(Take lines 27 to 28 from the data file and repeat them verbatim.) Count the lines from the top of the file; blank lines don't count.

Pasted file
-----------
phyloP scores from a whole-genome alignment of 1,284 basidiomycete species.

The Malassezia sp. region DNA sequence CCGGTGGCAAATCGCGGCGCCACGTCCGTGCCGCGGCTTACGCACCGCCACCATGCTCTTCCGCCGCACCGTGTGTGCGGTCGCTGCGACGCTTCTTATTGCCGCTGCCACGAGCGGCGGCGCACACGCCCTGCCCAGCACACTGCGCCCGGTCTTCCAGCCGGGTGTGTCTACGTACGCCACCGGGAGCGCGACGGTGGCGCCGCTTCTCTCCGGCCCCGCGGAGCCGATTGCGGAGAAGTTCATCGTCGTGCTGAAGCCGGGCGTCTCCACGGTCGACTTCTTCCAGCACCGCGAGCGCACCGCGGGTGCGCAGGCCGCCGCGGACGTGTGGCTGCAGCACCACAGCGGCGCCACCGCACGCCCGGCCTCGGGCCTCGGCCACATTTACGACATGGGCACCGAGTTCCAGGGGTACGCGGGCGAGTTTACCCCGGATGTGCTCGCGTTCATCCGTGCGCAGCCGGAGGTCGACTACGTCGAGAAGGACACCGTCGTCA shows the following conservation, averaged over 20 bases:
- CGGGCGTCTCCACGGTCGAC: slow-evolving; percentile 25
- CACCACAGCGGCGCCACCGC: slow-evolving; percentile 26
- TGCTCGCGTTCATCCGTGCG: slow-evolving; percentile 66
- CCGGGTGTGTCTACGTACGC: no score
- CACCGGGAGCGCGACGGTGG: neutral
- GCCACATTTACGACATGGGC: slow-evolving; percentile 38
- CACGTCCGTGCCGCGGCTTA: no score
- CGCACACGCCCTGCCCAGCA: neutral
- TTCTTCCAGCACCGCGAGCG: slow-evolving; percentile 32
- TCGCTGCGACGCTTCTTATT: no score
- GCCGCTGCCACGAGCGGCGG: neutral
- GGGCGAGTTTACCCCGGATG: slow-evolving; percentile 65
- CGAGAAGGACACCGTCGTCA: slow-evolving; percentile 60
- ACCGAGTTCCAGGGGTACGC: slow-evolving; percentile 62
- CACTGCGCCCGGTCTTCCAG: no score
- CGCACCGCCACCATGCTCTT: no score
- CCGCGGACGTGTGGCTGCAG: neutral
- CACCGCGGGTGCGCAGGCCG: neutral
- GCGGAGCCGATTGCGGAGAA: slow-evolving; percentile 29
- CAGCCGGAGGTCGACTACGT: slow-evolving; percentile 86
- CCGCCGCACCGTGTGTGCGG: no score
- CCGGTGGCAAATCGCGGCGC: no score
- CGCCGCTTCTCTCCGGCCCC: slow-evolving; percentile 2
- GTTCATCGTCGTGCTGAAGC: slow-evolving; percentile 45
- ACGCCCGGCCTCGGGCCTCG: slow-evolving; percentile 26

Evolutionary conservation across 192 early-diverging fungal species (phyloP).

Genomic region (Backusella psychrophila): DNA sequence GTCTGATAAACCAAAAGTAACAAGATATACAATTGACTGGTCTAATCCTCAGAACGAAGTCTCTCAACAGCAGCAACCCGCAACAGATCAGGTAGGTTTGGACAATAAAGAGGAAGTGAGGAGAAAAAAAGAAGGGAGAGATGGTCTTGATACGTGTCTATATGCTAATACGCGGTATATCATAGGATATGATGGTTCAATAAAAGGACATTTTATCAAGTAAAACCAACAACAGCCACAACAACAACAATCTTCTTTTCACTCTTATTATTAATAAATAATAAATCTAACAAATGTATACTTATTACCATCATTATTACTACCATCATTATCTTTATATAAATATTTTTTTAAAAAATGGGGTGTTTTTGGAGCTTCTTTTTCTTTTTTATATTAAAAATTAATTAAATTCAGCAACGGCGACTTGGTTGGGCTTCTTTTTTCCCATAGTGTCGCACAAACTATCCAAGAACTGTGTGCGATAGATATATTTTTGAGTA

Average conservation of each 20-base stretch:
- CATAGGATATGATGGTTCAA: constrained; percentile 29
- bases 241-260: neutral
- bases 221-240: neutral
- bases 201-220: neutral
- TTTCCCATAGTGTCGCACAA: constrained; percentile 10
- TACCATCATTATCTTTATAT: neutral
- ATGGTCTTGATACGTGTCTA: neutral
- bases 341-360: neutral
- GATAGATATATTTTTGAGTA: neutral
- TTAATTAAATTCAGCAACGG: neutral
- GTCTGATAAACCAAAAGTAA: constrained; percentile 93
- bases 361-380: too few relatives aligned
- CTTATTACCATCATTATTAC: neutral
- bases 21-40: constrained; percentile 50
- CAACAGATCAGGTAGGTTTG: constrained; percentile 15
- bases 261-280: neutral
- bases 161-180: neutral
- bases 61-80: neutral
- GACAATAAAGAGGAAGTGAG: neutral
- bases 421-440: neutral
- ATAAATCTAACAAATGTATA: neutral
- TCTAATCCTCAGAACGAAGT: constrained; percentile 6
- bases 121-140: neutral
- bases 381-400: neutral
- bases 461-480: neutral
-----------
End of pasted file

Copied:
- ACGCCCGGCCTCGGGCCTCG: slow-evolving; percentile 26

Evolutionary conservation across 192 early-diverging fungal species (phyloP).